• New bill would remove personal objection from measles vaccine

    By: Shelby Miller

    Updated:

    In the midst of a measles outbreak in southern Washington, state legislators introduced a bill that would eliminate personal exemptions for the MMR vaccine.

    On Monday, health officials said there were 35 confirmed measles cases in Washington, including 34 in Clark County and one in King County. Doctors said the majority of the sick children weren’t immunized.

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    State Rep. Paul Harris said new measures need to be taken to protect people from the disease.

    “To be quite frank, we should get rid of all personal exemptions for all vaccines,” he said.

    Harris introduced House Bill 1638. It aims to put pressure on parents to vaccinate their children by eliminating the personal objection that allows students to go to school without the MMR vaccine.

    “We are one of only 18 states that has a personal exemption left, so in the vast majority of the United States, you do not get a personal exemption,” said Harris.

    The Washington State Department of Health said there were more than 41,000 personal immunization exemptions last school year. More than 33,000 students didn’t get the MMR vaccine.

    “We know that this disease, this outbreak, is completely preventable. We have people in our communities that are incredibly susceptible to, not only this, but other diseases, who are not protected because of the high number of people who are not vaccinated,” said state Rep. Monica Stonier.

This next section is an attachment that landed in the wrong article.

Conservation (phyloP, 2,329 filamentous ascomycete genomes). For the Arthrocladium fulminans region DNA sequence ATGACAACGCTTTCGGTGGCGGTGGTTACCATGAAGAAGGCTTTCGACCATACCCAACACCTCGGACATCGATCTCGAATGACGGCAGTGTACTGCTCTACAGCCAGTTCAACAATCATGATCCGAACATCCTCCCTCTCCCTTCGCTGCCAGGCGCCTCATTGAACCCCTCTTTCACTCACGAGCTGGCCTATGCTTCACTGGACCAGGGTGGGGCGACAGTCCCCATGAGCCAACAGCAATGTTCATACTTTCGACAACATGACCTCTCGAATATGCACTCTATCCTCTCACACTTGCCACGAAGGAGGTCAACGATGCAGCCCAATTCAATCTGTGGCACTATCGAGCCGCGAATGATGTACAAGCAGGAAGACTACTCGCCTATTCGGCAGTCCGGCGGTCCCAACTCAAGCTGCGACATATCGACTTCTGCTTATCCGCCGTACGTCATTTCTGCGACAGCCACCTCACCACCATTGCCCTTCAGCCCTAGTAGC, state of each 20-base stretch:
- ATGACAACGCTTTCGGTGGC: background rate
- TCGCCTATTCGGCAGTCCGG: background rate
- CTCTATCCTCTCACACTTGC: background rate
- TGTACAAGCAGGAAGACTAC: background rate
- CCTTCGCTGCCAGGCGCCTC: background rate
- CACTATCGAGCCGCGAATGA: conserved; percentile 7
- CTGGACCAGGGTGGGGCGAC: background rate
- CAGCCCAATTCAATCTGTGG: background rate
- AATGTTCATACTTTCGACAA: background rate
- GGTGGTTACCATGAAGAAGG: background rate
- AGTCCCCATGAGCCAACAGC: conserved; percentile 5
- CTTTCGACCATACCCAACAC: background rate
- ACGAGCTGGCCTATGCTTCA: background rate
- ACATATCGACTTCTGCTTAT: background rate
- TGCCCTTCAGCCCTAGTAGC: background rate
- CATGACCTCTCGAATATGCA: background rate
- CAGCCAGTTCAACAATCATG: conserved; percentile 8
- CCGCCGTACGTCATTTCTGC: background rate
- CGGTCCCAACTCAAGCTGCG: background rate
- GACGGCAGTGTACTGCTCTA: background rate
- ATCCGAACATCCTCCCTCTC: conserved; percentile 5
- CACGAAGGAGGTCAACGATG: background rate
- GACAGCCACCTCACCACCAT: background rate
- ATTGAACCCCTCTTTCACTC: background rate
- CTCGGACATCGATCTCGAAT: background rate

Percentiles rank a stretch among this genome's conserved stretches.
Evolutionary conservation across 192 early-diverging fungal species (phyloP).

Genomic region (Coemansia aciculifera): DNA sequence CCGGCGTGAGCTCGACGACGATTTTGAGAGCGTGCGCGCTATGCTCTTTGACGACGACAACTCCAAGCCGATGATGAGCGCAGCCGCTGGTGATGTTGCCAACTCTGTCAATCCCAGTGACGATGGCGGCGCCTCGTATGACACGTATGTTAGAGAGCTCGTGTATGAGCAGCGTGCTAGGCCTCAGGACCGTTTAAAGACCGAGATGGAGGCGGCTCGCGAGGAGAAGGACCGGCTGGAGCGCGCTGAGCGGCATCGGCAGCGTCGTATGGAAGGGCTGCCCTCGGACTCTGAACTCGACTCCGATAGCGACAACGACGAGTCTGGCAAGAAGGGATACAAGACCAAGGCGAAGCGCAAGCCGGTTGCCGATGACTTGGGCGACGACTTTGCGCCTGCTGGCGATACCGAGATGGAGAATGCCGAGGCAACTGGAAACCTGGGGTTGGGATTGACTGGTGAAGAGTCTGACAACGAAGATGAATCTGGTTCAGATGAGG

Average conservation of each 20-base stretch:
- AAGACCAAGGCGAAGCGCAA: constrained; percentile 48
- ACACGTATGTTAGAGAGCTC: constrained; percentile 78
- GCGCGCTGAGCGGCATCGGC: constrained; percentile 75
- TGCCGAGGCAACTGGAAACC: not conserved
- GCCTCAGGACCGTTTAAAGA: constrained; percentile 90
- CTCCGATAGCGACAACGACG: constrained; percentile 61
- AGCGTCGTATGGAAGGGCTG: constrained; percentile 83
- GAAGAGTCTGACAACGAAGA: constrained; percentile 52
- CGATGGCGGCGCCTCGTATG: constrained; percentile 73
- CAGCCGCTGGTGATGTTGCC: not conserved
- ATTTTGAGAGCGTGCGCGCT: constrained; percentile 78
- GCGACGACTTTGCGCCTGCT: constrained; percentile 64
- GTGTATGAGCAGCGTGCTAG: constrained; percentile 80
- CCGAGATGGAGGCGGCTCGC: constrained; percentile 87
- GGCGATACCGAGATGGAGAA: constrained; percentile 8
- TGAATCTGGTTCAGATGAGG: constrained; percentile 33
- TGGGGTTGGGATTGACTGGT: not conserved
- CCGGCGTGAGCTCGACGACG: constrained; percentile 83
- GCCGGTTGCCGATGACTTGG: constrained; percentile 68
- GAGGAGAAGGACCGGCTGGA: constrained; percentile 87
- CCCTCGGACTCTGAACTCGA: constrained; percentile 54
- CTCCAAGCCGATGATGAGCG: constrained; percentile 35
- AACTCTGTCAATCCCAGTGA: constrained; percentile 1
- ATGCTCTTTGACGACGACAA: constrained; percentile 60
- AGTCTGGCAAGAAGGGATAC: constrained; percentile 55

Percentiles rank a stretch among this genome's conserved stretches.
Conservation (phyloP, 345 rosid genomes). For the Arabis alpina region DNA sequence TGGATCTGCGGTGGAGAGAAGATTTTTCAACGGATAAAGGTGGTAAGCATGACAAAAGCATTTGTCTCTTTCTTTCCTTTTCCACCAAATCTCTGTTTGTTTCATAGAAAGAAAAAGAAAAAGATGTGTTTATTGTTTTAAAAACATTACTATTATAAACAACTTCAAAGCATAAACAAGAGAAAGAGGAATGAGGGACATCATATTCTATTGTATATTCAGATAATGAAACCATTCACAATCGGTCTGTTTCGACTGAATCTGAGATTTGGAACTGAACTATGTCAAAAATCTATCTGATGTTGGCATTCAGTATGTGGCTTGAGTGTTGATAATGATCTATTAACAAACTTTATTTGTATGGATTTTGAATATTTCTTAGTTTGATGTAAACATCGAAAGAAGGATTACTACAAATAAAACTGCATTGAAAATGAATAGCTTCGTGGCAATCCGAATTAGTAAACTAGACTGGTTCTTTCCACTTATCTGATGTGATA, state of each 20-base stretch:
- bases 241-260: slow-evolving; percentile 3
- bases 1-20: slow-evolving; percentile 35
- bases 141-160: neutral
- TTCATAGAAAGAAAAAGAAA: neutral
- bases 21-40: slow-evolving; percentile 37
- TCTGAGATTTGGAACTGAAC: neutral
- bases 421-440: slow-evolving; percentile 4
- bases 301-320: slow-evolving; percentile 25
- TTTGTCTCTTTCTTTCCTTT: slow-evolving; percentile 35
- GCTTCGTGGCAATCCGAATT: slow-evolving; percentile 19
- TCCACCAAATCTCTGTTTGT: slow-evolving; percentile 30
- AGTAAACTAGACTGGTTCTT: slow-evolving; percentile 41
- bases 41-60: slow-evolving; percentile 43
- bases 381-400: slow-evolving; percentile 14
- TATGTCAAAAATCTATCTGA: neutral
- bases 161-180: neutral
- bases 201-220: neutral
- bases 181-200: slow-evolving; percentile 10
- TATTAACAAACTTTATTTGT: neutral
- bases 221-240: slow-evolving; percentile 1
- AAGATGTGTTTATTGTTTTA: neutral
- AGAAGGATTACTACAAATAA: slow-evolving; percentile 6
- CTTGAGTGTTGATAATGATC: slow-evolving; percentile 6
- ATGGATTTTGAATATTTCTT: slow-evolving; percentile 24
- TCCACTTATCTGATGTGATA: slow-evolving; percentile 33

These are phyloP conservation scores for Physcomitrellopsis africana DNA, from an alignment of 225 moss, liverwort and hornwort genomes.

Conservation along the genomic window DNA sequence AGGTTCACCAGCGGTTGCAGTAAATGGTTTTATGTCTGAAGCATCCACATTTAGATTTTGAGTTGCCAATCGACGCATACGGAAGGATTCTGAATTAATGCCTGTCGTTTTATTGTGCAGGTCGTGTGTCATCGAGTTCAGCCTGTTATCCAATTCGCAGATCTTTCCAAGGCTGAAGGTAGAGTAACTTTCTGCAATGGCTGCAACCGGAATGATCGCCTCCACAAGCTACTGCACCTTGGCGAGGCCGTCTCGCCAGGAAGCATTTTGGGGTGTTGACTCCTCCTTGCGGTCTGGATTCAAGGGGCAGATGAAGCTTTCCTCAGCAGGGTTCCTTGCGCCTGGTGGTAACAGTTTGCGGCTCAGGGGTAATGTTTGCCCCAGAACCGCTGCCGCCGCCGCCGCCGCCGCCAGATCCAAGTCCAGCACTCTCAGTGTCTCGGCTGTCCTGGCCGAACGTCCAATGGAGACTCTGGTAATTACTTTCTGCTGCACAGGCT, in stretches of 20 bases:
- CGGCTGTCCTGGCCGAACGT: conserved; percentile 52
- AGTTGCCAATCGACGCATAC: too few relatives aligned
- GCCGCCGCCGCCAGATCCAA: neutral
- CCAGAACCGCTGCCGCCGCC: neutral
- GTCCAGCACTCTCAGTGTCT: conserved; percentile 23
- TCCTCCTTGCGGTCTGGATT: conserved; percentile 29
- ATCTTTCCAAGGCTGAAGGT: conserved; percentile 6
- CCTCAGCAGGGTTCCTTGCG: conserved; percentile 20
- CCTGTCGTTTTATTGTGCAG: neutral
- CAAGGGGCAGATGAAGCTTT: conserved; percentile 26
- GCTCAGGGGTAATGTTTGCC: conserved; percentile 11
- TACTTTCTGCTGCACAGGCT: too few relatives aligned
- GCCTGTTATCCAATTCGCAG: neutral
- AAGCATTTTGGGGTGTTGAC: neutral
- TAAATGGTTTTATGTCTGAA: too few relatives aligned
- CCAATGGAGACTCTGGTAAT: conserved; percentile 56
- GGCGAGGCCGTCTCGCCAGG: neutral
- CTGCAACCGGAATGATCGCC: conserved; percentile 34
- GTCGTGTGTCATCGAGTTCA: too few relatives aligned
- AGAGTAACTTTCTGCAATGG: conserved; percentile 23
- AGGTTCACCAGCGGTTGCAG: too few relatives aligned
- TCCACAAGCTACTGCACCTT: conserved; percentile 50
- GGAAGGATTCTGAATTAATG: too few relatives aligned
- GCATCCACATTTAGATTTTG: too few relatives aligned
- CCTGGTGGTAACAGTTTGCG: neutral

Bernadette Pajer, co-president of Informed Choice Washington, believes the MMR vaccine puts kids in danger.

    “This bill takes away our freedom and says you have to take this flawed product, or your kid can’t go to school. That is so wrong,” she said.

    Pajer said her child had serve reactions to vaccines as an infant. She believes parents should have a choice.

    “We’re never going to give up, this is my life’s mission now. You know, mama bear, you get an injured child,” she said.

    Families would still be able to use medical and religious reasoning to be excused from immunizations.

    A similar bill that aimed to get rid of the personal objection for all vaccines failed in 2015.

     

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